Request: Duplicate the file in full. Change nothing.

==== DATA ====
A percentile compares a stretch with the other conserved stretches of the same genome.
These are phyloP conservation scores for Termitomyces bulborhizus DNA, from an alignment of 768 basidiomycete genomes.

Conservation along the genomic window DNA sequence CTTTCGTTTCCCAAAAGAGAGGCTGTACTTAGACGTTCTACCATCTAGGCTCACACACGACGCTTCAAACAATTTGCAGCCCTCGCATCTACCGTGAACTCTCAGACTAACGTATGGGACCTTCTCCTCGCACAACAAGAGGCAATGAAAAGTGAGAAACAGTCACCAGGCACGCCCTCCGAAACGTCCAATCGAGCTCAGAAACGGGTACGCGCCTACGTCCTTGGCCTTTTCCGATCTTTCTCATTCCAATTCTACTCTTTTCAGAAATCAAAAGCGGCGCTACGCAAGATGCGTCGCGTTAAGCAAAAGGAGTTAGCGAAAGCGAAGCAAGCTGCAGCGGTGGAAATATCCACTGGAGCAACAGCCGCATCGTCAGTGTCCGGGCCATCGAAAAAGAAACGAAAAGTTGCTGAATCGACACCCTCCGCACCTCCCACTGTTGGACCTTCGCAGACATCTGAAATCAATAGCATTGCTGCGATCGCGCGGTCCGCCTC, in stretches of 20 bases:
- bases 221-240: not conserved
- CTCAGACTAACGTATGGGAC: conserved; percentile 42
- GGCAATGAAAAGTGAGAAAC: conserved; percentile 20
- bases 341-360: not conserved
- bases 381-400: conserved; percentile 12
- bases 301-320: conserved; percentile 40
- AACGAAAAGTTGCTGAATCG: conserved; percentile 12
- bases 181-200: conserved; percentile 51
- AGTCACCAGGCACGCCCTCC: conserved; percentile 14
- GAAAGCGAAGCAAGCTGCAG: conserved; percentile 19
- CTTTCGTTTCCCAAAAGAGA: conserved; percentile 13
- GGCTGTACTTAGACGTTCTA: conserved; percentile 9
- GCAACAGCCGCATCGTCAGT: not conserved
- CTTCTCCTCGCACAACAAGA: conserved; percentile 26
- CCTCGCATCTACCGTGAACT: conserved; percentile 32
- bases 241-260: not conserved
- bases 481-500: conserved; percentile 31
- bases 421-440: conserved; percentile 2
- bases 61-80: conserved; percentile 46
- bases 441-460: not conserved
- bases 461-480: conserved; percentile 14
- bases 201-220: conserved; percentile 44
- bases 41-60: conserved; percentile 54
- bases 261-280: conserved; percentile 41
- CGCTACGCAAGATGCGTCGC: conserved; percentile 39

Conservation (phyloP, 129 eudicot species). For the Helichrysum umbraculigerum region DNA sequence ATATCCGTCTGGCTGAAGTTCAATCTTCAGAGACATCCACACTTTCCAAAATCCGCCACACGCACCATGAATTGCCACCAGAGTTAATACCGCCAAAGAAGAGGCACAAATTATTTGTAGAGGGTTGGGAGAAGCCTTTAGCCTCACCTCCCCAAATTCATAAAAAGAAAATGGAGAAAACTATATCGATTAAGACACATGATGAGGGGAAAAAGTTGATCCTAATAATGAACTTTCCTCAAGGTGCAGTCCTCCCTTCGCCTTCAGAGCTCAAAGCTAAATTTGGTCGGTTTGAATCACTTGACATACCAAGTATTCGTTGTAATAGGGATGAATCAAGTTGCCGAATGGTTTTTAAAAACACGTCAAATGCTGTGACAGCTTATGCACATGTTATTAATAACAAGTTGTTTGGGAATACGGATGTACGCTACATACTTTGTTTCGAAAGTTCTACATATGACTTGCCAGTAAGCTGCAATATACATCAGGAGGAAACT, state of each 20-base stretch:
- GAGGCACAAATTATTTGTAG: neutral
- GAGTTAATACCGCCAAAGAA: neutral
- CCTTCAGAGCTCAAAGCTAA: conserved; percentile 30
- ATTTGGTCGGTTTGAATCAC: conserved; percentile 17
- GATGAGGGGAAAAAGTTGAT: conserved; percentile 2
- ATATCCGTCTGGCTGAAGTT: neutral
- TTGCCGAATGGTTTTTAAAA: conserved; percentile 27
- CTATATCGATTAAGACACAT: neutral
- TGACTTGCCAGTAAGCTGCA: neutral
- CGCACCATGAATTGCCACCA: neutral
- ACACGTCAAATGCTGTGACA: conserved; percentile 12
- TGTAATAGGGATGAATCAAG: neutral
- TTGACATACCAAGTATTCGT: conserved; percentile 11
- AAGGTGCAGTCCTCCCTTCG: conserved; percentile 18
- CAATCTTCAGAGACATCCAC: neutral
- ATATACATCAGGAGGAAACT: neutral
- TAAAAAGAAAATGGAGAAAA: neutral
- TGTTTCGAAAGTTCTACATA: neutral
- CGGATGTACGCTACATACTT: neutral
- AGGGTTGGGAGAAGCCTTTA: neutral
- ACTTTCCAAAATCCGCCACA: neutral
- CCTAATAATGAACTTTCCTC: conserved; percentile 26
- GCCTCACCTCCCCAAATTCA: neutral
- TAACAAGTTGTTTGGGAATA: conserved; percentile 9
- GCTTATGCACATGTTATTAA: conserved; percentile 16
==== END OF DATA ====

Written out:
A percentile compares a stretch with the other conserved stretches of the same genome.
These are phyloP conservation scores for Termitomyces bulborhizus DNA, from an alignment of 768 basidiomycete genomes.

Conservation along the genomic window DNA sequence CTTTCGTTTCCCAAAAGAGAGGCTGTACTTAGACGTTCTACCATCTAGGCTCACACACGACGCTTCAAACAATTTGCAGCCCTCGCATCTACCGTGAACTCTCAGACTAACGTATGGGACCTTCTCCTCGCACAACAAGAGGCAATGAAAAGTGAGAAACAGTCACCAGGCACGCCCTCCGAAACGTCCAATCGAGCTCAGAAACGGGTACGCGCCTACGTCCTTGGCCTTTTCCGATCTTTCTCATTCCAATTCTACTCTTTTCAGAAATCAAAAGCGGCGCTACGCAAGATGCGTCGCGTTAAGCAAAAGGAGTTAGCGAAAGCGAAGCAAGCTGCAGCGGTGGAAATATCCACTGGAGCAACAGCCGCATCGTCAGTGTCCGGGCCATCGAAAAAGAAACGAAAAGTTGCTGAATCGACACCCTCCGCACCTCCCACTGTTGGACCTTCGCAGACATCTGAAATCAATAGCATTGCTGCGATCGCGCGGTCCGCCTC, in stretches of 20 bases:
- bases 221-240: not conserved
- CTCAGACTAACGTATGGGAC: conserved; percentile 42
- GGCAATGAAAAGTGAGAAAC: conserved; percentile 20
- bases 341-360: not conserved
- bases 381-400: conserved; percentile 12
- bases 301-320: conserved; percentile 40
- AACGAAAAGTTGCTGAATCG: conserved; percentile 12
- bases 181-200: conserved; percentile 51
- AGTCACCAGGCACGCCCTCC: conserved; percentile 14
- GAAAGCGAAGCAAGCTGCAG: conserved; percentile 19
- CTTTCGTTTCCCAAAAGAGA: conserved; percentile 13
- GGCTGTACTTAGACGTTCTA: conserved; percentile 9
- GCAACAGCCGCATCGTCAGT: not conserved
- CTTCTCCTCGCACAACAAGA: conserved; percentile 26
- CCTCGCATCTACCGTGAACT: conserved; percentile 32
- bases 241-260: not conserved
- bases 481-500: conserved; percentile 31
- bases 421-440: conserved; percentile 2
- bases 61-80: conserved; percentile 46
- bases 441-460: not conserved
- bases 461-480: conserved; percentile 14
- bases 201-220: conserved; percentile 44
- bases 41-60: conserved; percentile 54
- bases 261-280: conserved; percentile 41
- CGCTACGCAAGATGCGTCGC: conserved; percentile 39

Conservation (phyloP, 129 eudicot species). For the Helichrysum umbraculigerum region DNA sequence ATATCCGTCTGGCTGAAGTTCAATCTTCAGAGACATCCACACTTTCCAAAATCCGCCACACGCACCATGAATTGCCACCAGAGTTAATACCGCCAAAGAAGAGGCACAAATTATTTGTAGAGGGTTGGGAGAAGCCTTTAGCCTCACCTCCCCAAATTCATAAAAAGAAAATGGAGAAAACTATATCGATTAAGACACATGATGAGGGGAAAAAGTTGATCCTAATAATGAACTTTCCTCAAGGTGCAGTCCTCCCTTCGCCTTCAGAGCTCAAAGCTAAATTTGGTCGGTTTGAATCACTTGACATACCAAGTATTCGTTGTAATAGGGATGAATCAAGTTGCCGAATGGTTTTTAAAAACACGTCAAATGCTGTGACAGCTTATGCACATGTTATTAATAACAAGTTGTTTGGGAATACGGATGTACGCTACATACTTTGTTTCGAAAGTTCTACATATGACTTGCCAGTAAGCTGCAATATACATCAGGAGGAAACT, state of each 20-base stretch:
- GAGGCACAAATTATTTGTAG: neutral
- GAGTTAATACCGCCAAAGAA: neutral
- CCTTCAGAGCTCAAAGCTAA: conserved; percentile 30
- ATTTGGTCGGTTTGAATCAC: conserved; percentile 17
- GATGAGGGGAAAAAGTTGAT: conserved; percentile 2
- ATATCCGTCTGGCTGAAGTT: neutral
- TTGCCGAATGGTTTTTAAAA: conserved; percentile 27
- CTATATCGATTAAGACACAT: neutral
- TGACTTGCCAGTAAGCTGCA: neutral
- CGCACCATGAATTGCCACCA: neutral
- ACACGTCAAATGCTGTGACA: conserved; percentile 12
- TGTAATAGGGATGAATCAAG: neutral
- TTGACATACCAAGTATTCGT: conserved; percentile 11
- AAGGTGCAGTCCTCCCTTCG: conserved; percentile 18
- CAATCTTCAGAGACATCCAC: neutral
- ATATACATCAGGAGGAAACT: neutral
- TAAAAAGAAAATGGAGAAAA: neutral
- TGTTTCGAAAGTTCTACATA: neutral
- CGGATGTACGCTACATACTT: neutral
- AGGGTTGGGAGAAGCCTTTA: neutral
- ACTTTCCAAAATCCGCCACA: neutral
- CCTAATAATGAACTTTCCTC: conserved; percentile 26
- GCCTCACCTCCCCAAATTCA: neutral
- TAACAAGTTGTTTGGGAATA: conserved; percentile 9
- GCTTATGCACATGTTATTAA: conserved; percentile 16